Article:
In the last year, these newly implemented bans have led to countless forced births in states that have cut critical social services programs that support mothers and children. These bans have also led to health crises for people with ectopic pregnancies and pregnancies that are nonviable for other reasons. Women have been forced to carry nonviable pregnancies to term. Women have been denied miscarriage care until they are in immediate danger of dying themselves. It’s important to know and understand these women’s stories, because unless and until we acknowledge their faces and names and lived experiences, it is easy to dismiss them. Click here to learn about just a few of the families that have been impacted by the denial of bodily autonomy.
Never in my lifetime did I imagine that I would have had more rights as a young woman than my daughter has now. And it won’t stop here. Extremists are pursuing a national ban on abortion. They are pursuing a ban on medical abortion—which is how the majority of abortions are performed in the US today. They are going after contraception. They will not stop until forced birth is the norm. They also don’t care about what happens to all of these children once they are born. They will deny them access to social or financial support. They don’t care if they are abused. They don’t care if they are neglected. They don’t care if they die, just as they don’t care if those who are forced to birth them die. All they care about is that they are born. There is nothing pro-life about this. It is all about control and pushing their own religious beliefs onto others. That’s all that matters to them.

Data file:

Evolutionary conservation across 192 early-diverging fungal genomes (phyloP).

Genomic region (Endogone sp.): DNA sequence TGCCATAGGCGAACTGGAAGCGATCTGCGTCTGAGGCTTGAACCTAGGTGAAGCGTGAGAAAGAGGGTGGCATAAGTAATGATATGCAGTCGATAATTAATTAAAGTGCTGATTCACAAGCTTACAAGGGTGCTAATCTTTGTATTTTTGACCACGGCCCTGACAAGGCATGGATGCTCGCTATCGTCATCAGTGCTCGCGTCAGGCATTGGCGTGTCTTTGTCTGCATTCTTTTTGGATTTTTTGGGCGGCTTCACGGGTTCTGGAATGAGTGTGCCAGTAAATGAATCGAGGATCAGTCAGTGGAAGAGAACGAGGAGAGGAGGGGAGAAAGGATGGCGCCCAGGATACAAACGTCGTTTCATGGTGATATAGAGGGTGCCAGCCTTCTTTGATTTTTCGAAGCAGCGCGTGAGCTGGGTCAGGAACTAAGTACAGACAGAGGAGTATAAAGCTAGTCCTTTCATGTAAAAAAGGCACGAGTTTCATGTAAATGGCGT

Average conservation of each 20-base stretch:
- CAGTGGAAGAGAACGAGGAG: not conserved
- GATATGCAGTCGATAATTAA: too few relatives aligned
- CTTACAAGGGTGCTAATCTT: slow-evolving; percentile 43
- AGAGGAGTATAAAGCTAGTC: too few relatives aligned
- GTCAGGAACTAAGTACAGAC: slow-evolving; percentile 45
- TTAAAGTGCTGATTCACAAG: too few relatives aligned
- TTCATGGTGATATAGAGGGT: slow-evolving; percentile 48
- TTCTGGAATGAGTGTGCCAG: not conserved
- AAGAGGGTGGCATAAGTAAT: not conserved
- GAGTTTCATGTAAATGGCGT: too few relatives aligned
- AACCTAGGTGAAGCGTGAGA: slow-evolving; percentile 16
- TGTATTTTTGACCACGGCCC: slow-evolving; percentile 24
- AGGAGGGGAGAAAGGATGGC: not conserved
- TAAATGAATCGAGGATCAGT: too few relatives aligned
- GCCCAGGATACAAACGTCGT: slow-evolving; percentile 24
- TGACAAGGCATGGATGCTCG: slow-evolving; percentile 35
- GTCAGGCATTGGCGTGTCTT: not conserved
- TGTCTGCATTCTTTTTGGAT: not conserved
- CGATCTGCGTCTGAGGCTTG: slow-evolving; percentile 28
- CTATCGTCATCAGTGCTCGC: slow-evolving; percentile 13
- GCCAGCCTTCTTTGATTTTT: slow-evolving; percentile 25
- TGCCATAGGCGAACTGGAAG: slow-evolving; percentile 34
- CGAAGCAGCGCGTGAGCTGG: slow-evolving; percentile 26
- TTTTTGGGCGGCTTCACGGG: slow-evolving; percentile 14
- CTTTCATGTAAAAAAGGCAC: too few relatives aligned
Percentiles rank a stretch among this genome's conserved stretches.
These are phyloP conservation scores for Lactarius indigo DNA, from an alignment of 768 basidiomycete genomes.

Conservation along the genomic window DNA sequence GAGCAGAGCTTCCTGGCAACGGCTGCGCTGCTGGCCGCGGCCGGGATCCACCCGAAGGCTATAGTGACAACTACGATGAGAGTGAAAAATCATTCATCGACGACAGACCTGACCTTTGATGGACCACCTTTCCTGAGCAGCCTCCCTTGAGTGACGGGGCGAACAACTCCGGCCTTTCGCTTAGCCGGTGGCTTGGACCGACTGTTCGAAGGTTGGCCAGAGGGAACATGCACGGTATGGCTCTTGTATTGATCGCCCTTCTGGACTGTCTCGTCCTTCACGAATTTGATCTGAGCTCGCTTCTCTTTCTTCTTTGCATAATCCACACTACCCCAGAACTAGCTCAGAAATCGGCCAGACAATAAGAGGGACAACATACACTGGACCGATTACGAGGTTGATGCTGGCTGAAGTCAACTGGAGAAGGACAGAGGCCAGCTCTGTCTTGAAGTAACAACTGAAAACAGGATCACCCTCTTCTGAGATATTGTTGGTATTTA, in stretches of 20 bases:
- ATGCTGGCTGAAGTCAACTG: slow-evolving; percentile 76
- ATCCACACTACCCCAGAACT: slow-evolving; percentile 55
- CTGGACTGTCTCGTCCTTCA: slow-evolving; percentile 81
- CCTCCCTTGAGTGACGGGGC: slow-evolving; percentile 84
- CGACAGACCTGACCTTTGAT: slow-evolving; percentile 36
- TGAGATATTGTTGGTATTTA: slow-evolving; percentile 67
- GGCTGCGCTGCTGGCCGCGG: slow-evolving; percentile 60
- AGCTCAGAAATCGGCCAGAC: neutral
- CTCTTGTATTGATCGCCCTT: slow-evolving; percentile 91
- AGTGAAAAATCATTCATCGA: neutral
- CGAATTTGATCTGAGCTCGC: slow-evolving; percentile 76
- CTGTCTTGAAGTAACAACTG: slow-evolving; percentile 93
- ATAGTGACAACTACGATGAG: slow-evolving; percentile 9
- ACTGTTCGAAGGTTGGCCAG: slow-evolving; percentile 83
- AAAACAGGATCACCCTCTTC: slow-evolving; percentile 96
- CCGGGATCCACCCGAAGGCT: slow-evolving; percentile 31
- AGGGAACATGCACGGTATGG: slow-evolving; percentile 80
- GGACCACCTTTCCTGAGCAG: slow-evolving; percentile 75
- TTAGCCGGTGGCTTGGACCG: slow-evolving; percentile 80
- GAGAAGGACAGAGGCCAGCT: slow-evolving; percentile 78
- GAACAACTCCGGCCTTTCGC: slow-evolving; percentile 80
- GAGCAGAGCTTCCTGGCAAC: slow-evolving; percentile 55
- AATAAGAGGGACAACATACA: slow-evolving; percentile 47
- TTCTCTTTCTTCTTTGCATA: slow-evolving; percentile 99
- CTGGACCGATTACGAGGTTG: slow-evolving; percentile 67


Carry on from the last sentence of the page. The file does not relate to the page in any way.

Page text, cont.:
Gender Affirming Care
The same people who want to deny access to abortion also want to deny access to gender affirming care for anyone under age 18 (and in some cases anyone under age 26), despite the fact that puberty blockers have been considered an evidence based best practice for years. States that have enacted bans on gender affirming care for youth include Montana, Idaho, Utah, Arizona, North Dakota, South Dakota, Nebraska, Oklahoma, Texas, Iowa, Missouri, Arkansas, Mississippi, Alabama, Georgia, Florida, Tennessee, Kentucky, Indiana, and West Virginia. States where gender affirming care restriction laws are being considered include Wisconsin, Michigan, Ohio, North Carolina, South Carolina, and New Hampshire.